Comment: Cybercrime Goes Back to the Future

Darren Turnbull of Fortinet examines the importance of sandboxing as a key tactic in the fight against advanced persistent threats
Darren Turnbull of Fortinet examines the importance of sandboxing as a key tactic in the fight against advanced persistent threats

The security landscape is changing. Gone are the good old days when cybercrime was random, generally dumb and was all about evading anti-virus signatures. In the era of the advanced persistent threats (APT), malware attacks are a lot more subtle, intelligent, but much more dangerous.

In a way, cybercrime has become somewhat old school in its approach. It’s not always about brute force. Cybercrime today has more in common with the golden era of spying and Philby, Burgess and Maclean – infiltrate, stay hidden, and extract information without detection. In a world where information is increasingly valuable, it’s easy to understand why cybercrime has adopted this approach.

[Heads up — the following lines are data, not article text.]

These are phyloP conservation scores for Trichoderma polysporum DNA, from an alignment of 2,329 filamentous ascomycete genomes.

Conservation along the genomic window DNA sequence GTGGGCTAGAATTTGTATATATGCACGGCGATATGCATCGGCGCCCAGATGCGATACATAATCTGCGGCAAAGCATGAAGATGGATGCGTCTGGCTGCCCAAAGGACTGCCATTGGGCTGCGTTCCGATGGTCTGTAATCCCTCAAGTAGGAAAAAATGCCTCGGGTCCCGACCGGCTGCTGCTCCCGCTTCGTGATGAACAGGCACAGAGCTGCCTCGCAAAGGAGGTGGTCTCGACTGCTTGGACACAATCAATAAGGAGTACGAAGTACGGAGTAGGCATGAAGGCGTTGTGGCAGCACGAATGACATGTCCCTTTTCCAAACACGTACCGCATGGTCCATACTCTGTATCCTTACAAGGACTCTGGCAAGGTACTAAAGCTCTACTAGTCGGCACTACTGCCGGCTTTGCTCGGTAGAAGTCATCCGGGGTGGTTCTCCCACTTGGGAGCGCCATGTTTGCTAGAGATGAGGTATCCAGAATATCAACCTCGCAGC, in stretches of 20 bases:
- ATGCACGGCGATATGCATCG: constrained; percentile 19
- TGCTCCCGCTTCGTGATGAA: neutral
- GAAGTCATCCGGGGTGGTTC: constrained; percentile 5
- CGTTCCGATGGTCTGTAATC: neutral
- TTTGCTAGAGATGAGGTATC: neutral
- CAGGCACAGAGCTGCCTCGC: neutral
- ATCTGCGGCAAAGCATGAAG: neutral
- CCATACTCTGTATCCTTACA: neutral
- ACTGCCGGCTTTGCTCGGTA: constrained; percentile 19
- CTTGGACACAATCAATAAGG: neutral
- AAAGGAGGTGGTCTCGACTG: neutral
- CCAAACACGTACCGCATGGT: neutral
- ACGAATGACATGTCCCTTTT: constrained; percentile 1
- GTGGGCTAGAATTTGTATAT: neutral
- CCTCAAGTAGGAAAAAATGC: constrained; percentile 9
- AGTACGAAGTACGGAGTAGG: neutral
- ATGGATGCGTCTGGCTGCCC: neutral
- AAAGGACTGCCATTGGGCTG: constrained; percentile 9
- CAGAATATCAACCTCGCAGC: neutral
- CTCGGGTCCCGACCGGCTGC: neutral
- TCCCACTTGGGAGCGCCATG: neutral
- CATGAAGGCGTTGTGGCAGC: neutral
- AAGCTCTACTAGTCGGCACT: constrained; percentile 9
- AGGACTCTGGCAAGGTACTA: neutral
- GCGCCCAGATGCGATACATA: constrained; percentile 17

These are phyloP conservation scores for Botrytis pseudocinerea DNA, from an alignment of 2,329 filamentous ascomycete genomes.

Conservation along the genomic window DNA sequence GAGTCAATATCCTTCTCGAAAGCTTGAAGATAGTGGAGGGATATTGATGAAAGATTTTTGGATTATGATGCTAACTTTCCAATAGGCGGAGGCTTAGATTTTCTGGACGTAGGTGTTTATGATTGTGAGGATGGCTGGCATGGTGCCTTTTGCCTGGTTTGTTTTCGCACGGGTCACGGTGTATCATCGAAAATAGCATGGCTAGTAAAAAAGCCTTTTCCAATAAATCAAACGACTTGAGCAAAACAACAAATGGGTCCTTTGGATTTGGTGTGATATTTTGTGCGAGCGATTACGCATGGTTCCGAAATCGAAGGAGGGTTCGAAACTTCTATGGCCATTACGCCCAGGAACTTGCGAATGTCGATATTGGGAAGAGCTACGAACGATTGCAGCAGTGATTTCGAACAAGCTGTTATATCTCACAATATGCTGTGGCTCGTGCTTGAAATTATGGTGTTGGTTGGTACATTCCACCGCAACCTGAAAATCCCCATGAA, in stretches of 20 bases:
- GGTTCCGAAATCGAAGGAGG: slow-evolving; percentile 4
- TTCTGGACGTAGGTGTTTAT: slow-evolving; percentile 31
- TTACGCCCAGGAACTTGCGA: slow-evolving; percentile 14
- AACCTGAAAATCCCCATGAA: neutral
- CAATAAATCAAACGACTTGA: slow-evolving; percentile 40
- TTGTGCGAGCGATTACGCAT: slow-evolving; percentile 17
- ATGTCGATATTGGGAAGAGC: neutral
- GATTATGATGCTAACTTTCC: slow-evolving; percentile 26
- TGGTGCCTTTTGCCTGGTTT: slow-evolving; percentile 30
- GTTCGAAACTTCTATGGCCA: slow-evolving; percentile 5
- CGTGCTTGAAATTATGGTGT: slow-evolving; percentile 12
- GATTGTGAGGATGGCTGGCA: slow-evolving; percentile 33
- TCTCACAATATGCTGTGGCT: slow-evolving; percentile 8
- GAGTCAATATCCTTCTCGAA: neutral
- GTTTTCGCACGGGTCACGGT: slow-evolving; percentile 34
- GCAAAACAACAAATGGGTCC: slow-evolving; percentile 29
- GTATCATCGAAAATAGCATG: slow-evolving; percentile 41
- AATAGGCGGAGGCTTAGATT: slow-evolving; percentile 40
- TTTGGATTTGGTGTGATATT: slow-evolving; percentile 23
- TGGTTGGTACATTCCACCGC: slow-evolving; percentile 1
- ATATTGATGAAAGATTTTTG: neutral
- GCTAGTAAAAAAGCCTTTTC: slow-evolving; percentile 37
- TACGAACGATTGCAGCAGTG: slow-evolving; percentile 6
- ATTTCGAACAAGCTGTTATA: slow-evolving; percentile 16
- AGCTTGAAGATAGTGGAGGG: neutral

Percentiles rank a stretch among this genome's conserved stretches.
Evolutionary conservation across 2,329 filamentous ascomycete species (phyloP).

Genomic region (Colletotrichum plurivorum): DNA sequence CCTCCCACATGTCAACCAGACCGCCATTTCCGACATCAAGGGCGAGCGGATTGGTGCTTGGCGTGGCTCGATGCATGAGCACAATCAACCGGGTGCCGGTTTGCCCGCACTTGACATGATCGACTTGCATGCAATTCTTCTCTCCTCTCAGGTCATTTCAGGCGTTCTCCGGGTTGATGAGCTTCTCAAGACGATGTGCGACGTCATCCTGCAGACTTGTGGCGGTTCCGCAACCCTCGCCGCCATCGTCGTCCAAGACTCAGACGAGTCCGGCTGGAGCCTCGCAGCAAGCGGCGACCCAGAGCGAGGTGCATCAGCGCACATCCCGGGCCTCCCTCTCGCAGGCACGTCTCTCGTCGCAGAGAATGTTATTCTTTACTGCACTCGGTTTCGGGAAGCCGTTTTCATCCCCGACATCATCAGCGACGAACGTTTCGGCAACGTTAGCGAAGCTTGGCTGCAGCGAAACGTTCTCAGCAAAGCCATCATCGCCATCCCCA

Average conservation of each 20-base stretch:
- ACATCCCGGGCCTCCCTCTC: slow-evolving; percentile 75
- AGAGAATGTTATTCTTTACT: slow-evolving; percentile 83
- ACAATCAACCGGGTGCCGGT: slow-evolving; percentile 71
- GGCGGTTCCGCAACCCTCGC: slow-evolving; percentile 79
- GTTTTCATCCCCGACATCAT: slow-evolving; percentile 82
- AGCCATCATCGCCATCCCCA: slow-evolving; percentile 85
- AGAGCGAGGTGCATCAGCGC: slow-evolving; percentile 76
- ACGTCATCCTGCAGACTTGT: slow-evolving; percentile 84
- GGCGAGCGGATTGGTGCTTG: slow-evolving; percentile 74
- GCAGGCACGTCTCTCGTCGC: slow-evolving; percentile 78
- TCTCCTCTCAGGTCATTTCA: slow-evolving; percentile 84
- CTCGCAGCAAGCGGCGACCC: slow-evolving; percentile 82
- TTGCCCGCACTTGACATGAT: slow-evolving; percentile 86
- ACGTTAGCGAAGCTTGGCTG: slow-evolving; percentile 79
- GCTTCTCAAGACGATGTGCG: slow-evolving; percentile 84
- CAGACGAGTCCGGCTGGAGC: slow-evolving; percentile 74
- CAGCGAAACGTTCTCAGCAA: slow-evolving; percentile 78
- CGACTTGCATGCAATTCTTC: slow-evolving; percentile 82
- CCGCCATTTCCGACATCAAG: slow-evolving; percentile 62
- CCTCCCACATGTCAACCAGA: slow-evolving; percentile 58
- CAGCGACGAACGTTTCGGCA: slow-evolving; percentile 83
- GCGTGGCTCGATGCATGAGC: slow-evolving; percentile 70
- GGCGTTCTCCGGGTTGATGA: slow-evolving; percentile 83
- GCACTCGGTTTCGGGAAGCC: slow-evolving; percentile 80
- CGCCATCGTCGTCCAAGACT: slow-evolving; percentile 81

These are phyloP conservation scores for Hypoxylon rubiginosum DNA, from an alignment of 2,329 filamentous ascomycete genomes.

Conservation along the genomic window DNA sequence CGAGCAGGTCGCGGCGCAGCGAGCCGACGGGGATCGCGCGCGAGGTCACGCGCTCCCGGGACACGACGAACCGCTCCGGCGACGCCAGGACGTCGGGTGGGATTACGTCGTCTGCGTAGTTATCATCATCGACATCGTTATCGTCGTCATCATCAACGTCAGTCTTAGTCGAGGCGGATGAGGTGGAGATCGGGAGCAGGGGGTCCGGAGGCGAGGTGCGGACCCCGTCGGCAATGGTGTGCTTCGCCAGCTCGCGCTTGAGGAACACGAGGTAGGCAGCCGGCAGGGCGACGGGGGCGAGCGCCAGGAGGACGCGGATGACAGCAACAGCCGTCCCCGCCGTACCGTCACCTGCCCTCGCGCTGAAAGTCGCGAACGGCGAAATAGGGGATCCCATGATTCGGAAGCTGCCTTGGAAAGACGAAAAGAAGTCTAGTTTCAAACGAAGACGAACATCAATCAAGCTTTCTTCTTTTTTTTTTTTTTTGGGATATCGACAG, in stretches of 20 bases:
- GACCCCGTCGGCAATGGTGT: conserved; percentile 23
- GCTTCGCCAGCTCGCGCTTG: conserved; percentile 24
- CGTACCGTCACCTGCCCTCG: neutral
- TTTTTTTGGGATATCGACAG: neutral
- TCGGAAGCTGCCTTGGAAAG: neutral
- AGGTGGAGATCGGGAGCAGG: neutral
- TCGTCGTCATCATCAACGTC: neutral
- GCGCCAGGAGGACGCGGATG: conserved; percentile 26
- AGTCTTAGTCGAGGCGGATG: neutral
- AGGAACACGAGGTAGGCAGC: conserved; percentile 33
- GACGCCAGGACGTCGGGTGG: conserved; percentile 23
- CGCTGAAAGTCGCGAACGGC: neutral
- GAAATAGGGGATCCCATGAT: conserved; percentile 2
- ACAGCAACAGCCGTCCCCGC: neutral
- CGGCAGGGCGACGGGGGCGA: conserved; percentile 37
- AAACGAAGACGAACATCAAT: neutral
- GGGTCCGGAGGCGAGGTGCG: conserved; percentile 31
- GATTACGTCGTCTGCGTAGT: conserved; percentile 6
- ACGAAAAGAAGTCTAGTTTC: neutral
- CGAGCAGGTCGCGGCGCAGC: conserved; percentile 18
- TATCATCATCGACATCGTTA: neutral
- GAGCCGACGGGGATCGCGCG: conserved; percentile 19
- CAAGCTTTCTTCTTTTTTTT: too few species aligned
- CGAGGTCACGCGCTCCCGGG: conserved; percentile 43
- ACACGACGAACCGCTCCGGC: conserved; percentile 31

The stakes are extremely high. Knowledge is power, and a well-planned and executed attack that sees the successful embedding and implementation of malicious code can cause havoc for an organization. The goal is increasingly intellectual property as opposed to the blunt theft of more traditional information, such as credit card details. It is here where the biggest risk to an organization lays. Competitive advantage, insider information and sellable IP are all far more valuable to both the private cybercriminal and the emerging (and as yet unproven) state-sponsored attacks. In the 21st century, nation-states fight over commerce, and where better to wage war than in cyberspace?